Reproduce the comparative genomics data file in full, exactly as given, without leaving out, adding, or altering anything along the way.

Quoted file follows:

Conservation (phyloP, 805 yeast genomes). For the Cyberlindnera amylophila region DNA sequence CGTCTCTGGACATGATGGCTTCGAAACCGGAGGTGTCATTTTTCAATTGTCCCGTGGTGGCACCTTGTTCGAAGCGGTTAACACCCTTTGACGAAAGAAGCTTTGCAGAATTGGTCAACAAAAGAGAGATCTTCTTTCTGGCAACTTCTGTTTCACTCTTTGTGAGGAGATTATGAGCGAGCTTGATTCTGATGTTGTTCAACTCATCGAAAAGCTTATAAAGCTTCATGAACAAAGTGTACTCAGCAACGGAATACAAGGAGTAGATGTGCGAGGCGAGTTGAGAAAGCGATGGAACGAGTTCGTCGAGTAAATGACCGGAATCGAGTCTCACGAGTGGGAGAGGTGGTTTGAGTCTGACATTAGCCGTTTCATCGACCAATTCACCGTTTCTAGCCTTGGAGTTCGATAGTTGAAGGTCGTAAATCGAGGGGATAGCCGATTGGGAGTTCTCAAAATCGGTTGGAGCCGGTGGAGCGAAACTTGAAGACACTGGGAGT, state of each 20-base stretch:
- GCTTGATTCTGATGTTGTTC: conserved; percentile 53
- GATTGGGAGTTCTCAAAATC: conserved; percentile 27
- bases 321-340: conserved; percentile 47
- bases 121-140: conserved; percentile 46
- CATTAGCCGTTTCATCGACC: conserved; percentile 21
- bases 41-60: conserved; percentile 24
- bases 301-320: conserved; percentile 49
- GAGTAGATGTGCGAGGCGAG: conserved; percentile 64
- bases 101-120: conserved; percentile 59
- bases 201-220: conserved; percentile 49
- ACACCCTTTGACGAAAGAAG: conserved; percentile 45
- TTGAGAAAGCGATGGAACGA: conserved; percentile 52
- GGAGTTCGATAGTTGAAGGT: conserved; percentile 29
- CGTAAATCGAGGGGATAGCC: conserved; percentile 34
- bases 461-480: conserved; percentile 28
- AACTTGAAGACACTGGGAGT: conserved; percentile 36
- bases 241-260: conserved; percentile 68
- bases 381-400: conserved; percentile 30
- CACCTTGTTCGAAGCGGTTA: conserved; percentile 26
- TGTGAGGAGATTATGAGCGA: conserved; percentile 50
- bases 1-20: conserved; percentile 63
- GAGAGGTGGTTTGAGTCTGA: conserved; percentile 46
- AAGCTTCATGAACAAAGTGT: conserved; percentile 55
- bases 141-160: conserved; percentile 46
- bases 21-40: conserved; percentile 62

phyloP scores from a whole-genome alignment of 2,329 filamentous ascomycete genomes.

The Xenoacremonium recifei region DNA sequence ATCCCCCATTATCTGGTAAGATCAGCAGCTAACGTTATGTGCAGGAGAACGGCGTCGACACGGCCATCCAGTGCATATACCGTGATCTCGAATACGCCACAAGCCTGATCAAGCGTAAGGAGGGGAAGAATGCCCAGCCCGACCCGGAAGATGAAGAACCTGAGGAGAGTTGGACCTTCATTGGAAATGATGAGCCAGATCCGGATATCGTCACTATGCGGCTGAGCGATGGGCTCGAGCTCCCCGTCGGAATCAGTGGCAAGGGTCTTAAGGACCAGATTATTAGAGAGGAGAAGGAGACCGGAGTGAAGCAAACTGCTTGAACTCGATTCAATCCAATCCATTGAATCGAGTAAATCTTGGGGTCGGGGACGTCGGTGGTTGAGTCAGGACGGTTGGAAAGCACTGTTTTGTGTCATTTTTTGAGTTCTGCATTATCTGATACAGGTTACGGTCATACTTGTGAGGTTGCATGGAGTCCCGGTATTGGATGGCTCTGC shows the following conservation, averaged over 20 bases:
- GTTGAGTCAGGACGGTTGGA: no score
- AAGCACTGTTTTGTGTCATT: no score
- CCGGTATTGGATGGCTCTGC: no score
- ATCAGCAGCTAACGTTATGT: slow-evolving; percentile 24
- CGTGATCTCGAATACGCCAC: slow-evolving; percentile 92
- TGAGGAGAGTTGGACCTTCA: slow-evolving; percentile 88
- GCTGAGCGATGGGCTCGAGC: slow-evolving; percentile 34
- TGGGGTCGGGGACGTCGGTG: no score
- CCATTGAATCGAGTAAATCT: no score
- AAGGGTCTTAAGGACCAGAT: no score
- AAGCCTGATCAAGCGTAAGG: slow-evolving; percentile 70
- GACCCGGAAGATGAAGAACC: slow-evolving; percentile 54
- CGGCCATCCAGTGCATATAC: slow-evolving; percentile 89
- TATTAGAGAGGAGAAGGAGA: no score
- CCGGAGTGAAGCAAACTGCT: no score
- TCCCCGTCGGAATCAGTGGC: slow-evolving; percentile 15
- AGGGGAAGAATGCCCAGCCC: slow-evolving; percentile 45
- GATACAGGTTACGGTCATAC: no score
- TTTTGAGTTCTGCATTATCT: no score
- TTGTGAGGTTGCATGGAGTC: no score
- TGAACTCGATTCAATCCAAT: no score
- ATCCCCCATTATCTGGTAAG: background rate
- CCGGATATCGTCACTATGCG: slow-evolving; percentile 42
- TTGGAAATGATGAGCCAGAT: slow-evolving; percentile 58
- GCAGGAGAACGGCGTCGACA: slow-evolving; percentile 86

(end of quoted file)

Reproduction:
Conservation (phyloP, 805 yeast genomes). For the Cyberlindnera amylophila region DNA sequence CGTCTCTGGACATGATGGCTTCGAAACCGGAGGTGTCATTTTTCAATTGTCCCGTGGTGGCACCTTGTTCGAAGCGGTTAACACCCTTTGACGAAAGAAGCTTTGCAGAATTGGTCAACAAAAGAGAGATCTTCTTTCTGGCAACTTCTGTTTCACTCTTTGTGAGGAGATTATGAGCGAGCTTGATTCTGATGTTGTTCAACTCATCGAAAAGCTTATAAAGCTTCATGAACAAAGTGTACTCAGCAACGGAATACAAGGAGTAGATGTGCGAGGCGAGTTGAGAAAGCGATGGAACGAGTTCGTCGAGTAAATGACCGGAATCGAGTCTCACGAGTGGGAGAGGTGGTTTGAGTCTGACATTAGCCGTTTCATCGACCAATTCACCGTTTCTAGCCTTGGAGTTCGATAGTTGAAGGTCGTAAATCGAGGGGATAGCCGATTGGGAGTTCTCAAAATCGGTTGGAGCCGGTGGAGCGAAACTTGAAGACACTGGGAGT, state of each 20-base stretch:
- GCTTGATTCTGATGTTGTTC: conserved; percentile 53
- GATTGGGAGTTCTCAAAATC: conserved; percentile 27
- bases 321-340: conserved; percentile 47
- bases 121-140: conserved; percentile 46
- CATTAGCCGTTTCATCGACC: conserved; percentile 21
- bases 41-60: conserved; percentile 24
- bases 301-320: conserved; percentile 49
- GAGTAGATGTGCGAGGCGAG: conserved; percentile 64
- bases 101-120: conserved; percentile 59
- bases 201-220: conserved; percentile 49
- ACACCCTTTGACGAAAGAAG: conserved; percentile 45
- TTGAGAAAGCGATGGAACGA: conserved; percentile 52
- GGAGTTCGATAGTTGAAGGT: conserved; percentile 29
- CGTAAATCGAGGGGATAGCC: conserved; percentile 34
- bases 461-480: conserved; percentile 28
- AACTTGAAGACACTGGGAGT: conserved; percentile 36
- bases 241-260: conserved; percentile 68
- bases 381-400: conserved; percentile 30
- CACCTTGTTCGAAGCGGTTA: conserved; percentile 26
- TGTGAGGAGATTATGAGCGA: conserved; percentile 50
- bases 1-20: conserved; percentile 63
- GAGAGGTGGTTTGAGTCTGA: conserved; percentile 46
- AAGCTTCATGAACAAAGTGT: conserved; percentile 55
- bases 141-160: conserved; percentile 46
- bases 21-40: conserved; percentile 62

phyloP scores from a whole-genome alignment of 2,329 filamentous ascomycete genomes.

The Xenoacremonium recifei region DNA sequence ATCCCCCATTATCTGGTAAGATCAGCAGCTAACGTTATGTGCAGGAGAACGGCGTCGACACGGCCATCCAGTGCATATACCGTGATCTCGAATACGCCACAAGCCTGATCAAGCGTAAGGAGGGGAAGAATGCCCAGCCCGACCCGGAAGATGAAGAACCTGAGGAGAGTTGGACCTTCATTGGAAATGATGAGCCAGATCCGGATATCGTCACTATGCGGCTGAGCGATGGGCTCGAGCTCCCCGTCGGAATCAGTGGCAAGGGTCTTAAGGACCAGATTATTAGAGAGGAGAAGGAGACCGGAGTGAAGCAAACTGCTTGAACTCGATTCAATCCAATCCATTGAATCGAGTAAATCTTGGGGTCGGGGACGTCGGTGGTTGAGTCAGGACGGTTGGAAAGCACTGTTTTGTGTCATTTTTTGAGTTCTGCATTATCTGATACAGGTTACGGTCATACTTGTGAGGTTGCATGGAGTCCCGGTATTGGATGGCTCTGC shows the following conservation, averaged over 20 bases:
- GTTGAGTCAGGACGGTTGGA: no score
- AAGCACTGTTTTGTGTCATT: no score
- CCGGTATTGGATGGCTCTGC: no score
- ATCAGCAGCTAACGTTATGT: slow-evolving; percentile 24
- CGTGATCTCGAATACGCCAC: slow-evolving; percentile 92
- TGAGGAGAGTTGGACCTTCA: slow-evolving; percentile 88
- GCTGAGCGATGGGCTCGAGC: slow-evolving; percentile 34
- TGGGGTCGGGGACGTCGGTG: no score
- CCATTGAATCGAGTAAATCT: no score
- AAGGGTCTTAAGGACCAGAT: no score
- AAGCCTGATCAAGCGTAAGG: slow-evolving; percentile 70
- GACCCGGAAGATGAAGAACC: slow-evolving; percentile 54
- CGGCCATCCAGTGCATATAC: slow-evolving; percentile 89
- TATTAGAGAGGAGAAGGAGA: no score
- CCGGAGTGAAGCAAACTGCT: no score
- TCCCCGTCGGAATCAGTGGC: slow-evolving; percentile 15
- AGGGGAAGAATGCCCAGCCC: slow-evolving; percentile 45
- GATACAGGTTACGGTCATAC: no score
- TTTTGAGTTCTGCATTATCT: no score
- TTGTGAGGTTGCATGGAGTC: no score
- TGAACTCGATTCAATCCAAT: no score
- ATCCCCCATTATCTGGTAAG: background rate
- CCGGATATCGTCACTATGCG: slow-evolving; percentile 42
- TTGGAAATGATGAGCCAGAT: slow-evolving; percentile 58
- GCAGGAGAACGGCGTCGACA: slow-evolving; percentile 86